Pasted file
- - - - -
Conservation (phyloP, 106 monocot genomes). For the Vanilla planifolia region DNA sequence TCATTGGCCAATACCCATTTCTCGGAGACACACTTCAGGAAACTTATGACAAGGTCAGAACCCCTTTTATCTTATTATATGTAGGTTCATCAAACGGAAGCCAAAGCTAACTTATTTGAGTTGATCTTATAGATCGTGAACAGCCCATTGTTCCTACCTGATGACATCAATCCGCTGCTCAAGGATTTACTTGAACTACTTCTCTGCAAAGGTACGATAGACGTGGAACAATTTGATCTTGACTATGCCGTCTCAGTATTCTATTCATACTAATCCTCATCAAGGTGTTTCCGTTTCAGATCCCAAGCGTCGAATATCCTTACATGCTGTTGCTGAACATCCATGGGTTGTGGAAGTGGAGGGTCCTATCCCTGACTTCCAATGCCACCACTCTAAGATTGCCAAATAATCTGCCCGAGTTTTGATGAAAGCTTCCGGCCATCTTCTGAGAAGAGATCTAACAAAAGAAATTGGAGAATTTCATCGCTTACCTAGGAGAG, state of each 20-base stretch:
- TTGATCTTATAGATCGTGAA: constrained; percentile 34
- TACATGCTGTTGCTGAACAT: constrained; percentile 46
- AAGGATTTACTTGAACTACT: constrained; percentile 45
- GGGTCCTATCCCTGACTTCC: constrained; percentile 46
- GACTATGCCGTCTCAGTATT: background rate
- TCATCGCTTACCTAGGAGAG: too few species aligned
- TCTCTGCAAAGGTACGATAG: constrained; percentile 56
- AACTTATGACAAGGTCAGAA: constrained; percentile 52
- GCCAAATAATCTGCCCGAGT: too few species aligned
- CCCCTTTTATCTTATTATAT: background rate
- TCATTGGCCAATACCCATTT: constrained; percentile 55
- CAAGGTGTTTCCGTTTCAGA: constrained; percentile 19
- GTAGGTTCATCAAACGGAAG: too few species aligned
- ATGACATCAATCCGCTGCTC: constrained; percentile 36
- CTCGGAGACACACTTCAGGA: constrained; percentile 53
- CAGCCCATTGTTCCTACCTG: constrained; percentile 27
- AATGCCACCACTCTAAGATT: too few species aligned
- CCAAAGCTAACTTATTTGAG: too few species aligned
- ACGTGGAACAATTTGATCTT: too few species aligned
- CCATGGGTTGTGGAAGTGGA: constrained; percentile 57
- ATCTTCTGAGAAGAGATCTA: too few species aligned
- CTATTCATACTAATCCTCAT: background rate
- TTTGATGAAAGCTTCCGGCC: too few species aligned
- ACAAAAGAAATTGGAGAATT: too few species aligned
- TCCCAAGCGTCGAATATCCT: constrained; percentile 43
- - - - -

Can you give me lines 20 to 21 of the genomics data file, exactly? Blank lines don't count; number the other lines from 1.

- ACGTGGAACAATTTGATCTT: too few species aligned
- CCATGGGTTGTGGAAGTGGA: constrained; percentile 57